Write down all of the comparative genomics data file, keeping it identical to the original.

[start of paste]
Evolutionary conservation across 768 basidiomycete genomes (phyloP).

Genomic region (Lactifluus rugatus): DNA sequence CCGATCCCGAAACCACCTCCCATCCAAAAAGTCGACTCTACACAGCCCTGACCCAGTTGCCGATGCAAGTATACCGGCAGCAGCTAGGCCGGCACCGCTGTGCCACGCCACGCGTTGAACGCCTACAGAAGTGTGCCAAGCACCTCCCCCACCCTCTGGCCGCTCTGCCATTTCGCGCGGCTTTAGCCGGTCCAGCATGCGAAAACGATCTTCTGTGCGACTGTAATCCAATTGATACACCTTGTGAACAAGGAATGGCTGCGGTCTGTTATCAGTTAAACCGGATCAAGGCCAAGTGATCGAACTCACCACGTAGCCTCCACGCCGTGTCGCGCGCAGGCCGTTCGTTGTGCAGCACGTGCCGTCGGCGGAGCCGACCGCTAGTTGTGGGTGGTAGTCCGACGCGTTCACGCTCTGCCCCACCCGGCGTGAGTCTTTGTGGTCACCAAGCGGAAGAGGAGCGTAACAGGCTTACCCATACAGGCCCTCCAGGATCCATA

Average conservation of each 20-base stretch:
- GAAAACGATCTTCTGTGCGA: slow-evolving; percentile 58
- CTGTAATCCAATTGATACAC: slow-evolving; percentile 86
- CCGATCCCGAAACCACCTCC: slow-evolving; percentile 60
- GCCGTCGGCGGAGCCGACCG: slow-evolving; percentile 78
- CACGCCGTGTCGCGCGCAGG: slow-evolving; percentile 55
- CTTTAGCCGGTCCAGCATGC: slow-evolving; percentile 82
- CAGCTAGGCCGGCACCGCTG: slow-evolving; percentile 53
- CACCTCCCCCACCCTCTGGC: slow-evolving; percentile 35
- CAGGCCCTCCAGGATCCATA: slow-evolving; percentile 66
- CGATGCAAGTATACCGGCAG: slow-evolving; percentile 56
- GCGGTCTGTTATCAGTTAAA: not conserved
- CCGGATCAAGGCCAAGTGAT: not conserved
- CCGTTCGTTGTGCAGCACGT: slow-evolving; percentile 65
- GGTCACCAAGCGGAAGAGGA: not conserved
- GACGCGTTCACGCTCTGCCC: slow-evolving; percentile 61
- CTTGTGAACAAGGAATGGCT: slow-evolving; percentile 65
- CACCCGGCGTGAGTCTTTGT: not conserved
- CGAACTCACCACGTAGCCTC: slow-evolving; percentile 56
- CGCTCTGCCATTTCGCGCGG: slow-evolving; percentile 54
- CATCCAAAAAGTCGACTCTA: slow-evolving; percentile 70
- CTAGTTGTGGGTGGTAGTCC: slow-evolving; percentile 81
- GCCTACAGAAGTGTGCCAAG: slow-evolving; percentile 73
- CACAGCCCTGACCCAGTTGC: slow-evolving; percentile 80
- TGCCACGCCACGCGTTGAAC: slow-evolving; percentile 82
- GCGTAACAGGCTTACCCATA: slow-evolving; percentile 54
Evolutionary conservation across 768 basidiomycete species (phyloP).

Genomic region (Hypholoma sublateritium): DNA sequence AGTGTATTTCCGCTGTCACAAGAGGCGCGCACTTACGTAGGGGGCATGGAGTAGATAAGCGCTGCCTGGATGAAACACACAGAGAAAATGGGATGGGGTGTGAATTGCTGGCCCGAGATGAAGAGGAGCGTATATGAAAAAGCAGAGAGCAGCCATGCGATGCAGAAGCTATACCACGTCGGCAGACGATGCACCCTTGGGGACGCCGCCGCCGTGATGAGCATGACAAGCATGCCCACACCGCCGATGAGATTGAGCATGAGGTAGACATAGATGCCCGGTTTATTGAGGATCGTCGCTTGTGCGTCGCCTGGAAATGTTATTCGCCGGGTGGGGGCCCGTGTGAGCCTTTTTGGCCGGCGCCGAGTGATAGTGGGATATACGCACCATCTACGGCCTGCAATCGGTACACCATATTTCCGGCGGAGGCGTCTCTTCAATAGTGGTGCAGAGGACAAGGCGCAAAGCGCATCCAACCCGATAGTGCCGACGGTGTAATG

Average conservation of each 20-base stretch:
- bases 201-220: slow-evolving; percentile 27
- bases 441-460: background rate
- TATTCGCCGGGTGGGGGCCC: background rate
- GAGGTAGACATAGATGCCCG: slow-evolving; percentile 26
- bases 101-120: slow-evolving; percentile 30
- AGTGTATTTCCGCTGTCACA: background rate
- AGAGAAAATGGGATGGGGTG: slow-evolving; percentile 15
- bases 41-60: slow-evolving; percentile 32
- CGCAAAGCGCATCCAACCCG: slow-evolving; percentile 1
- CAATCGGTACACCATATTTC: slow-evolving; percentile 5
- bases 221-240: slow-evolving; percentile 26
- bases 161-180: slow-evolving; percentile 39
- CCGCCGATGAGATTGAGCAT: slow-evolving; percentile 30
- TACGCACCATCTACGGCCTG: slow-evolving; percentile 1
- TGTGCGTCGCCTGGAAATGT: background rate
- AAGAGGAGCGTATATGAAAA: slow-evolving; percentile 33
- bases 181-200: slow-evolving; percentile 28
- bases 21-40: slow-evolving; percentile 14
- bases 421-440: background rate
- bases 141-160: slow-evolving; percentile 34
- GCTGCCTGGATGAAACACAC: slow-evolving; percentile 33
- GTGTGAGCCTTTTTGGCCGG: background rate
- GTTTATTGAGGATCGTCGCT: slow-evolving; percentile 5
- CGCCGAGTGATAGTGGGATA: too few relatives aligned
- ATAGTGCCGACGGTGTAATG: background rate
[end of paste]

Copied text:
Evolutionary conservation across 768 basidiomycete genomes (phyloP).

Genomic region (Lactifluus rugatus): DNA sequence CCGATCCCGAAACCACCTCCCATCCAAAAAGTCGACTCTACACAGCCCTGACCCAGTTGCCGATGCAAGTATACCGGCAGCAGCTAGGCCGGCACCGCTGTGCCACGCCACGCGTTGAACGCCTACAGAAGTGTGCCAAGCACCTCCCCCACCCTCTGGCCGCTCTGCCATTTCGCGCGGCTTTAGCCGGTCCAGCATGCGAAAACGATCTTCTGTGCGACTGTAATCCAATTGATACACCTTGTGAACAAGGAATGGCTGCGGTCTGTTATCAGTTAAACCGGATCAAGGCCAAGTGATCGAACTCACCACGTAGCCTCCACGCCGTGTCGCGCGCAGGCCGTTCGTTGTGCAGCACGTGCCGTCGGCGGAGCCGACCGCTAGTTGTGGGTGGTAGTCCGACGCGTTCACGCTCTGCCCCACCCGGCGTGAGTCTTTGTGGTCACCAAGCGGAAGAGGAGCGTAACAGGCTTACCCATACAGGCCCTCCAGGATCCATA

Average conservation of each 20-base stretch:
- GAAAACGATCTTCTGTGCGA: slow-evolving; percentile 58
- CTGTAATCCAATTGATACAC: slow-evolving; percentile 86
- CCGATCCCGAAACCACCTCC: slow-evolving; percentile 60
- GCCGTCGGCGGAGCCGACCG: slow-evolving; percentile 78
- CACGCCGTGTCGCGCGCAGG: slow-evolving; percentile 55
- CTTTAGCCGGTCCAGCATGC: slow-evolving; percentile 82
- CAGCTAGGCCGGCACCGCTG: slow-evolving; percentile 53
- CACCTCCCCCACCCTCTGGC: slow-evolving; percentile 35
- CAGGCCCTCCAGGATCCATA: slow-evolving; percentile 66
- CGATGCAAGTATACCGGCAG: slow-evolving; percentile 56
- GCGGTCTGTTATCAGTTAAA: not conserved
- CCGGATCAAGGCCAAGTGAT: not conserved
- CCGTTCGTTGTGCAGCACGT: slow-evolving; percentile 65
- GGTCACCAAGCGGAAGAGGA: not conserved
- GACGCGTTCACGCTCTGCCC: slow-evolving; percentile 61
- CTTGTGAACAAGGAATGGCT: slow-evolving; percentile 65
- CACCCGGCGTGAGTCTTTGT: not conserved
- CGAACTCACCACGTAGCCTC: slow-evolving; percentile 56
- CGCTCTGCCATTTCGCGCGG: slow-evolving; percentile 54
- CATCCAAAAAGTCGACTCTA: slow-evolving; percentile 70
- CTAGTTGTGGGTGGTAGTCC: slow-evolving; percentile 81
- GCCTACAGAAGTGTGCCAAG: slow-evolving; percentile 73
- CACAGCCCTGACCCAGTTGC: slow-evolving; percentile 80
- TGCCACGCCACGCGTTGAAC: slow-evolving; percentile 82
- GCGTAACAGGCTTACCCATA: slow-evolving; percentile 54
Evolutionary conservation across 768 basidiomycete species (phyloP).

Genomic region (Hypholoma sublateritium): DNA sequence AGTGTATTTCCGCTGTCACAAGAGGCGCGCACTTACGTAGGGGGCATGGAGTAGATAAGCGCTGCCTGGATGAAACACACAGAGAAAATGGGATGGGGTGTGAATTGCTGGCCCGAGATGAAGAGGAGCGTATATGAAAAAGCAGAGAGCAGCCATGCGATGCAGAAGCTATACCACGTCGGCAGACGATGCACCCTTGGGGACGCCGCCGCCGTGATGAGCATGACAAGCATGCCCACACCGCCGATGAGATTGAGCATGAGGTAGACATAGATGCCCGGTTTATTGAGGATCGTCGCTTGTGCGTCGCCTGGAAATGTTATTCGCCGGGTGGGGGCCCGTGTGAGCCTTTTTGGCCGGCGCCGAGTGATAGTGGGATATACGCACCATCTACGGCCTGCAATCGGTACACCATATTTCCGGCGGAGGCGTCTCTTCAATAGTGGTGCAGAGGACAAGGCGCAAAGCGCATCCAACCCGATAGTGCCGACGGTGTAATG

Average conservation of each 20-base stretch:
- bases 201-220: slow-evolving; percentile 27
- bases 441-460: background rate
- TATTCGCCGGGTGGGGGCCC: background rate
- GAGGTAGACATAGATGCCCG: slow-evolving; percentile 26
- bases 101-120: slow-evolving; percentile 30
- AGTGTATTTCCGCTGTCACA: background rate
- AGAGAAAATGGGATGGGGTG: slow-evolving; percentile 15
- bases 41-60: slow-evolving; percentile 32
- CGCAAAGCGCATCCAACCCG: slow-evolving; percentile 1
- CAATCGGTACACCATATTTC: slow-evolving; percentile 5
- bases 221-240: slow-evolving; percentile 26
- bases 161-180: slow-evolving; percentile 39
- CCGCCGATGAGATTGAGCAT: slow-evolving; percentile 30
- TACGCACCATCTACGGCCTG: slow-evolving; percentile 1
- TGTGCGTCGCCTGGAAATGT: background rate
- AAGAGGAGCGTATATGAAAA: slow-evolving; percentile 33
- bases 181-200: slow-evolving; percentile 28
- bases 21-40: slow-evolving; percentile 14
- bases 421-440: background rate
- bases 141-160: slow-evolving; percentile 34
- GCTGCCTGGATGAAACACAC: slow-evolving; percentile 33
- GTGTGAGCCTTTTTGGCCGG: background rate
- GTTTATTGAGGATCGTCGCT: slow-evolving; percentile 5
- CGCCGAGTGATAGTGGGATA: too few relatives aligned
- ATAGTGCCGACGGTGTAATG: background rate